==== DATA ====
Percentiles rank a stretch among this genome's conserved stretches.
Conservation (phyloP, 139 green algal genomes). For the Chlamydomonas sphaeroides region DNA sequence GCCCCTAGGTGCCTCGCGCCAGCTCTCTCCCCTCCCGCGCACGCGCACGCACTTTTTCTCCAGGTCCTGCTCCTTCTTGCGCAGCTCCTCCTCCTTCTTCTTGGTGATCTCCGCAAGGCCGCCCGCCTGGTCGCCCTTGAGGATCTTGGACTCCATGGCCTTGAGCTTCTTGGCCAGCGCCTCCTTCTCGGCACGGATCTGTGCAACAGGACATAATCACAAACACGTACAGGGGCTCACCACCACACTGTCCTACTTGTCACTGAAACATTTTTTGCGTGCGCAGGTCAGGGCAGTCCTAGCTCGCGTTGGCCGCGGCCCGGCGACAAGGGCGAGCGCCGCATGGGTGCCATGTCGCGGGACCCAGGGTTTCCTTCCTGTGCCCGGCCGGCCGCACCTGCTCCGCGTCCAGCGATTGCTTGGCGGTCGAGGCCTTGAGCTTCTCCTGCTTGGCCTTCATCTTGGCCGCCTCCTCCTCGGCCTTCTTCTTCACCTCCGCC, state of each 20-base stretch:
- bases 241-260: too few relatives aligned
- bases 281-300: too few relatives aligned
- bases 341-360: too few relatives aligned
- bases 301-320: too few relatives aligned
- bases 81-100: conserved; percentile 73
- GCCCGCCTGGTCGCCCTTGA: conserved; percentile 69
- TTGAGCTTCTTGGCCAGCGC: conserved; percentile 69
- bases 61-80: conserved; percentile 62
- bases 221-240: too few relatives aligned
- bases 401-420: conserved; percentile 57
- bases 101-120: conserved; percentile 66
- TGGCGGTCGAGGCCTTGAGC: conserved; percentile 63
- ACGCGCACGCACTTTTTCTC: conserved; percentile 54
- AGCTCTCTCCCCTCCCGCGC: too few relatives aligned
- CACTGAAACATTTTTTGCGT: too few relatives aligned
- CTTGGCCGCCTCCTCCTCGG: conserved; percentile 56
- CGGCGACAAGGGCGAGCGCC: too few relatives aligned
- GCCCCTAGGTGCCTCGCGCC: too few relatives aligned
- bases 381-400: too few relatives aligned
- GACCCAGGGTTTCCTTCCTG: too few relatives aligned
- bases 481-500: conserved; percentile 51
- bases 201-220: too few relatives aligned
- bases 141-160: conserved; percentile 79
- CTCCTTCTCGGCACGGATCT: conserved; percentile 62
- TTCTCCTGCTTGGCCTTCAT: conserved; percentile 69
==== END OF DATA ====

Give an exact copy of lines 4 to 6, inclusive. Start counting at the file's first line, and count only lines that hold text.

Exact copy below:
- bases 281-300: too few relatives aligned
- bases 341-360: too few relatives aligned
- bases 301-320: too few relatives aligned